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Minnesota Enacts Paid Family Medical Leave

En español | We’re thrilled that all working Minnesotans will soon be able to take paid time off to care for a loved one, thanks to legislation signed recently by Gov. Tim Walz.

Minnesota is the 15th state, along with the District of Columbia, to enact some form of paid family medical leave, although some programs are still being implemented. AARP Minnesota spent nearly a decade lobbying for the legislation, part of our push to support family caregivers.

Starting in January 2026, workers in Minnesota can take up to 12 weeks a year to bond with a newborn or adopted child or to care for a sick family member, and up to 12 weeks for their own serious medical condition, with a cap of 20 weeks a year. 

Once the program is implemented, employees and their employers would each pay a .35 percent payroll tax to fund it. Participation is required, but the law includes premium support and grants for smaller businesses, and employers that offer a private plan with equal or better benefits may opt out.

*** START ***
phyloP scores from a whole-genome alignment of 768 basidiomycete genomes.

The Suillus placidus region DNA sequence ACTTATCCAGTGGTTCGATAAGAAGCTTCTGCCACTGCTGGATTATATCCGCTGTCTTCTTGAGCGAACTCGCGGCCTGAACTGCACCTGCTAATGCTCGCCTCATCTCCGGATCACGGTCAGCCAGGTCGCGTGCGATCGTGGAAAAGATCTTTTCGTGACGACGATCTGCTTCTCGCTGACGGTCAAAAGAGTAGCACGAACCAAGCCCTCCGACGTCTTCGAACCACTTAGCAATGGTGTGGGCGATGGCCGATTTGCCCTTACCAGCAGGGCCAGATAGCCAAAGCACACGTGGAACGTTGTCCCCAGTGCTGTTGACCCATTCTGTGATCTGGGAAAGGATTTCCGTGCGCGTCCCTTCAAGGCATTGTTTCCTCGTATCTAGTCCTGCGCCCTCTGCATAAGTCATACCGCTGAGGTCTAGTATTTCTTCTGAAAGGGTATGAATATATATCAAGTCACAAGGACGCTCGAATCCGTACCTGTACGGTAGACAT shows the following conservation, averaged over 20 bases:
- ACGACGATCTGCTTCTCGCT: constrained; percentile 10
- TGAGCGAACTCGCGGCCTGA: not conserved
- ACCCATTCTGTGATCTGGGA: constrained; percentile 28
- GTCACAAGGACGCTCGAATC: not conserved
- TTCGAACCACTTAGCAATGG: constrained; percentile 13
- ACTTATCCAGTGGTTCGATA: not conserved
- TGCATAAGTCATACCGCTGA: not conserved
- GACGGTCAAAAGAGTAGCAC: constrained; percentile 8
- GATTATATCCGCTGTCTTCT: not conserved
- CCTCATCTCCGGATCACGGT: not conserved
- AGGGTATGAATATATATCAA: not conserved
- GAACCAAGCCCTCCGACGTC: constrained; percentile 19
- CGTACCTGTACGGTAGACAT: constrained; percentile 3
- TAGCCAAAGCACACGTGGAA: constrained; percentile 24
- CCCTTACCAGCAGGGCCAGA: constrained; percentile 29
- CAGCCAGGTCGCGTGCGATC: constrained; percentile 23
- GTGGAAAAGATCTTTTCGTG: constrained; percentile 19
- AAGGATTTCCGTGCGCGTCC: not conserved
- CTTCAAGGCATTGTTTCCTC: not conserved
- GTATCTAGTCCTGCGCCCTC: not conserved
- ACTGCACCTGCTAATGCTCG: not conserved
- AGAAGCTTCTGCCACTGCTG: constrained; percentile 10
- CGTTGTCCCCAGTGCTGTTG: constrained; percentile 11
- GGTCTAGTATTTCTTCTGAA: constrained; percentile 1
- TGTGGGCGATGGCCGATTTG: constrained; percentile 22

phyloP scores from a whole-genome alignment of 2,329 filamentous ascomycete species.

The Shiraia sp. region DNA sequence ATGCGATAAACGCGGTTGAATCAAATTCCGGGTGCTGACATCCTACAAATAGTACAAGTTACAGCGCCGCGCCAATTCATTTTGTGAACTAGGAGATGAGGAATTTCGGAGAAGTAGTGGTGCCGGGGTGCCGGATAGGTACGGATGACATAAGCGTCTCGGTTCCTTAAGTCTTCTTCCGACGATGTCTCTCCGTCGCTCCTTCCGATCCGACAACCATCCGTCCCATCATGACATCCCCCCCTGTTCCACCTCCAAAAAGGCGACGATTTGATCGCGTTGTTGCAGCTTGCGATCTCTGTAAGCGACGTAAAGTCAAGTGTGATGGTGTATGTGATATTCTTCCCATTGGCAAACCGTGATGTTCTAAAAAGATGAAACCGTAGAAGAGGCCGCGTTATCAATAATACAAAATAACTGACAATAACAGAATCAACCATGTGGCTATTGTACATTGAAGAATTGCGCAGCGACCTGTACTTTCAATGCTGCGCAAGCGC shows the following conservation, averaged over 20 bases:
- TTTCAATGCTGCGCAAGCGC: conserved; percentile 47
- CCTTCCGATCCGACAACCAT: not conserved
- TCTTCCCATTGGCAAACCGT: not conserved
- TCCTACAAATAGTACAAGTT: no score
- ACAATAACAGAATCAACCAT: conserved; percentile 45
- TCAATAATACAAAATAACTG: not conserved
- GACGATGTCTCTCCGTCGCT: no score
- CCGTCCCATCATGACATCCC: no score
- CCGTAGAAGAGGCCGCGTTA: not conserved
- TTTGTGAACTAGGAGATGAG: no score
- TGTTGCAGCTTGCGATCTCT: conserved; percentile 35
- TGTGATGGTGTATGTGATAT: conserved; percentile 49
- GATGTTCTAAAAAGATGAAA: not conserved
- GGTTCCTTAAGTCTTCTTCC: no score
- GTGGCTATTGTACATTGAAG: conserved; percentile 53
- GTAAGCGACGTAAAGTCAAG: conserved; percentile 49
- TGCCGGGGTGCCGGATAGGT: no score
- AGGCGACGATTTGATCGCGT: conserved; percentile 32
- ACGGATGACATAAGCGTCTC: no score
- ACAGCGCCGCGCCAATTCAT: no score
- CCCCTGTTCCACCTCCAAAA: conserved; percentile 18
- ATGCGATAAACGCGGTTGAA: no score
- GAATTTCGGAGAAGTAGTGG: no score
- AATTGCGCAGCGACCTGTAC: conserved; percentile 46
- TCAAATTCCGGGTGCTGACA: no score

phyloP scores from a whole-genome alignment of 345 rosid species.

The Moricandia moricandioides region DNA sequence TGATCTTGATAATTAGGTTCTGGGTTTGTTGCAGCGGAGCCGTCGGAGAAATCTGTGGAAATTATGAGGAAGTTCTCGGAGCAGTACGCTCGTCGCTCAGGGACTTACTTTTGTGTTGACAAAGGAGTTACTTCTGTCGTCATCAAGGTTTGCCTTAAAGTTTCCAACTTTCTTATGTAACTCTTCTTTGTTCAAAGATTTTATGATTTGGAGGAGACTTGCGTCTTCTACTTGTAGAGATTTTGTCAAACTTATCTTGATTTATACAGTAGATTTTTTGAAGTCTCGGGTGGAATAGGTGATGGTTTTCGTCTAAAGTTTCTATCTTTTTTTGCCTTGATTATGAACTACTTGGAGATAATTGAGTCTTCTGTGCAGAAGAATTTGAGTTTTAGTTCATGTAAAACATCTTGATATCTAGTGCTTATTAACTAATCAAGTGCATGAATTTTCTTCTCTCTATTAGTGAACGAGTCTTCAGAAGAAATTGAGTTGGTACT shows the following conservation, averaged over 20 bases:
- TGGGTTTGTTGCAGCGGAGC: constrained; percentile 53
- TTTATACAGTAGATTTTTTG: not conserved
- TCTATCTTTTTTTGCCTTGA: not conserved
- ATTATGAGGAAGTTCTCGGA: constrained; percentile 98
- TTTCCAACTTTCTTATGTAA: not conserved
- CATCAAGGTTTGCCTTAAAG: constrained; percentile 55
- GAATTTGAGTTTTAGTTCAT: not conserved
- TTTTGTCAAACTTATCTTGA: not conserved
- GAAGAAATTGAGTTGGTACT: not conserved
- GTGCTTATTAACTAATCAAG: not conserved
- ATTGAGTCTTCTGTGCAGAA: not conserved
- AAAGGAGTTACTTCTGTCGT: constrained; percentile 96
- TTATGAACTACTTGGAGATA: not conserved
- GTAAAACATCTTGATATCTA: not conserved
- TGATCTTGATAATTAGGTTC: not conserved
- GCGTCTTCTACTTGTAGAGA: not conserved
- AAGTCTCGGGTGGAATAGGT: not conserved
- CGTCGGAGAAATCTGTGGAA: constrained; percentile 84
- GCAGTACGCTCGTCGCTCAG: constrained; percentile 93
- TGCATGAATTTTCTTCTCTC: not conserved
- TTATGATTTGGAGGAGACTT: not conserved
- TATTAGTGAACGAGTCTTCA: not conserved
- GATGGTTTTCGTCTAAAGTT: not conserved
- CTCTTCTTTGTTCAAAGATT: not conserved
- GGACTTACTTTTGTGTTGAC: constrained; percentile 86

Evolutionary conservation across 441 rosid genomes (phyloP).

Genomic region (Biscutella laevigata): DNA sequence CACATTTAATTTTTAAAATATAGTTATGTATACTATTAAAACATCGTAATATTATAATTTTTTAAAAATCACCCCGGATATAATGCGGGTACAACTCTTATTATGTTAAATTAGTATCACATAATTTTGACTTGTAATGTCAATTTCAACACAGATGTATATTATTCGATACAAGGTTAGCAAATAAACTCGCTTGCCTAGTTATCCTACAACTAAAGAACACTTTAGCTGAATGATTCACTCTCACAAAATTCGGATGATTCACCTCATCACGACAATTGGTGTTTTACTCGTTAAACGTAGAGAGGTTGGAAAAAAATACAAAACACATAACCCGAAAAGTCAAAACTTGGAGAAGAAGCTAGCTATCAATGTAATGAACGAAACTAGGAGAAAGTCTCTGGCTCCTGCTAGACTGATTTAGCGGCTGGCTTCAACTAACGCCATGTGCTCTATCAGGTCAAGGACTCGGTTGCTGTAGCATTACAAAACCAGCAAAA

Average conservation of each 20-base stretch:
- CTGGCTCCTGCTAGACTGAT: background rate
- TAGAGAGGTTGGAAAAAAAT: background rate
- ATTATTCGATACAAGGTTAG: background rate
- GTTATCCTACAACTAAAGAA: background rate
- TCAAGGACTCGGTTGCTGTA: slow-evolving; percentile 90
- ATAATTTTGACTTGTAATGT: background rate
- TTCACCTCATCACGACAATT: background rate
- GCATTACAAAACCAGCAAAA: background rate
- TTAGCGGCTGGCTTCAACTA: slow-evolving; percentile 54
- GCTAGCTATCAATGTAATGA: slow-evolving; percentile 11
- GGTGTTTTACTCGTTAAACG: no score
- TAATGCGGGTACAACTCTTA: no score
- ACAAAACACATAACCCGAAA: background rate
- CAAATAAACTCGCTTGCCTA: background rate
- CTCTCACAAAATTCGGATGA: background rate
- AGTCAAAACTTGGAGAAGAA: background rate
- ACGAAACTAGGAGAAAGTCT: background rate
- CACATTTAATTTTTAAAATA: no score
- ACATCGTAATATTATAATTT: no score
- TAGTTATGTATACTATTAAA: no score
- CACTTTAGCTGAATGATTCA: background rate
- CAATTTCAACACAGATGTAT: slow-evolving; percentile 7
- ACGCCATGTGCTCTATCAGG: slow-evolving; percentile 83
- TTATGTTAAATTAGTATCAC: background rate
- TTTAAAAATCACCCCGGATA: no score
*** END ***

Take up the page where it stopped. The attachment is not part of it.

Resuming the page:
We fought hard to eliminate a provision that would have limited leave to only one family member. And we’re pleased that the approved version of the bill allows workers to use the leave to care for someone not related by blood or marriage, such as a significant other, neighbor or friend.

AARP has long advocated for a national policy on paid family medical leave and has helped push bills over the finish line in several states, including Maryland and Delaware last year. 

Keep up with our advocacy work in Minnesota, and learn more about how we’re fighting for family caregivers.

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